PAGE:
We are, finally, debating one of the last taboos. Why don’t politicians join in?
Is the media kicking its habit of whipping up public anxiety about drugs? Over the last three weeks newspapers have injected a stream of headlines into policy discussions already stimulated by the appointment of a drug czar. We have been told that Ecstasy causes brain damage, that cannabis has proven medical value and that heroin addicts should be given paramedical training to help them save the lives of friends who overdose.
The most extensive coverage centered on a Demos/Joseph Rowntree Foundation report by myself and colleagues which shows that most young people who use drugs have similar values and outlooks as their non-user peers. The reaction to the report has proved instructive, and in a surprising way.
To be expected was the Daily Mail’s wildly inaccurate front page: “Shock report says drugs are OK”. This is a newspaper pursuing a conservative moral agenda and which can’t quite make up its mind how happy it is about Tony Blair. “The young country, of which ministers are forever blathering, has never been in greater need of old-fashioned moral stiffening,” raged its leader. The Sun laid into “think-tankers who spout liberal bilge”. TV and radio stations lined up liberals and conservatives to debate whether drug users are deviant or normal.
Over the past decade we have grown used to such reactions. Politicians and journalists have rarely discussed drugs without wrapping themselves in layers of ideology or moral sententiousness. The usual way is to make sure that “menace”, “scourge” or “war” are not more than four words from any mention of “drugs”. Figures on the extent of drug-taking are used as a proxy for moral decline.
But what struck me about this recent burst of media agitation was not the surface frenzy but the current of more serious debate underneath. On Talk Radio – possibly the largest focus group in Britain – and on local radio programs across the country, callers were more interested in understanding drug use than stigmatizing drug users. “What can we do about the problems?” was the frequent, genuine question, even on shows that are usually a platform for howling prejudice rather than a forum for probing complexities.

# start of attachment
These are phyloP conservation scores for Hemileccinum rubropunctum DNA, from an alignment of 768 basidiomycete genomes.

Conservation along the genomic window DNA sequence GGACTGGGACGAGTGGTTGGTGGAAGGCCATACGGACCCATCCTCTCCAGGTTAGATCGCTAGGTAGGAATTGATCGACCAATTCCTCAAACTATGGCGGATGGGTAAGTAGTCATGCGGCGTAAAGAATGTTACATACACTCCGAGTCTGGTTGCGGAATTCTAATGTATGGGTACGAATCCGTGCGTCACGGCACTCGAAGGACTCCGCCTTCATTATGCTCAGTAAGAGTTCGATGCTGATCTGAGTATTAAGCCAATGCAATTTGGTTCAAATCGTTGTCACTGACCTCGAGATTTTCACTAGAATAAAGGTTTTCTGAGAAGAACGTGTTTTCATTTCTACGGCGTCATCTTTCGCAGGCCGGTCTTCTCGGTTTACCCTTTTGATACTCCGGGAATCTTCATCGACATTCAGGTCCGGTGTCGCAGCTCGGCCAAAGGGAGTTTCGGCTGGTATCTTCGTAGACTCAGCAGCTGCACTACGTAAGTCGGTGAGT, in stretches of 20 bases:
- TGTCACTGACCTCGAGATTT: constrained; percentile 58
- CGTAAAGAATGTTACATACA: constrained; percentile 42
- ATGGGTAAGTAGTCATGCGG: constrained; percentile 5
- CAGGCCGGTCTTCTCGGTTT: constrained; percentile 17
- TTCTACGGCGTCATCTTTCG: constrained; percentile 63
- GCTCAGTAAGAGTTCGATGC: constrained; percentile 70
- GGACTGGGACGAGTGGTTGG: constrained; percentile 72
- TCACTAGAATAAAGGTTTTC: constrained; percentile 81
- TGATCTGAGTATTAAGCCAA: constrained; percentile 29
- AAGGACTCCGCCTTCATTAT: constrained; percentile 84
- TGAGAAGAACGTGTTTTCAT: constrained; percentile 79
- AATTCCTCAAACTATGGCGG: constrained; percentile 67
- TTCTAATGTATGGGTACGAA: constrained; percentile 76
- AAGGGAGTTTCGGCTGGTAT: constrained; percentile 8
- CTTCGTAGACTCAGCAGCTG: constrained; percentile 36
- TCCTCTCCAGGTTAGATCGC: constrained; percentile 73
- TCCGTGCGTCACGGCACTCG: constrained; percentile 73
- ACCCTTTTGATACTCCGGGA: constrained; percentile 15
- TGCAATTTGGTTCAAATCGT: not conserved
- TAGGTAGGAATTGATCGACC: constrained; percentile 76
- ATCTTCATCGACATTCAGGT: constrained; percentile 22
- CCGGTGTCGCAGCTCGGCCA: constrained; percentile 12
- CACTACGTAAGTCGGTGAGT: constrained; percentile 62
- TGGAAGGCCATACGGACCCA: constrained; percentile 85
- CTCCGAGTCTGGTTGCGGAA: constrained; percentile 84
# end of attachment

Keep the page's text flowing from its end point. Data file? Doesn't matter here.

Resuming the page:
Not much of the media followed the Mail’s ranting. The Times included a feature that opened with the words: “At last someone is talking sense about the way in which recreational drugs are used in Britain.” The Telegraph covered the findings of our report in detail, without spin. The Express ran two pages on “Are drugs normal?” without taking sides. The novelist Sophie Parkin asserted that “we mustn’t say that drug use is in any way compatible with a normal life”. But Sir Peregrine Worsthome, arch high Tory, argued: “Sometimes it may do less harm to tell lies, but it hardly behooves those who like riding a moral high horse to criticize Demos for refusing to brush the truth under the carpet. And the truth is how the think-tank says it is.” The Express, by the way, is about to appoint a drugs correspondent, “to open up the argument and to try to get really experienced and wise people to start talking to us about it,” says its editor.
Television and radio stations that went looking for outraged pundits to condemn drug-taking often failed to find them. Instead commentators wanted to think through the difficulties of getting messages across to young people. Compared to the tone of reporting in the wake of Leah Betts’ death or, indeed, pre-election statements by Jack Straw, the debate appears to have taken a more mature turn.
An important underlying reason may be that stigmatizing people simply because they take drags is incompatible with the values of an ever-increasing number of British citizens. Increasingly people see their identity based not on a single attribute, such as their class, gender or nationality, but on an array of interests and behavior: “the personality equivalent of digital compression . . . multiple identities in one life”, as one writer has put it. Such people are less likely to characterize others by one aspect of behavior, from the music they enjoy to the drugs they take. Maybe the press is starting to realize that their own readers reject simplistic views based on stereotypes such as “the druggy”.
A second possible reason lies in the Conservative Party’s revisionism since May. Now that the likes of Michael Portillo and William Hague have backed away from knee-jerk hostility towards lone mothers and homosexuals, perhaps drug-takers will be the next group to receive a more thoughtful hearing.
On the Today program last week Professor John Strang, a leading authority on drug use, said: “It’s no longer good enough for pop propaganda to determine drugs policy.” It was encouraging to hear Keith Hellawell, the new drugs tsar, agree.
A political space may be opening up to develop policies, based on serious analysis, which help reduce the harm that drugs can cause. Political leaders, please note.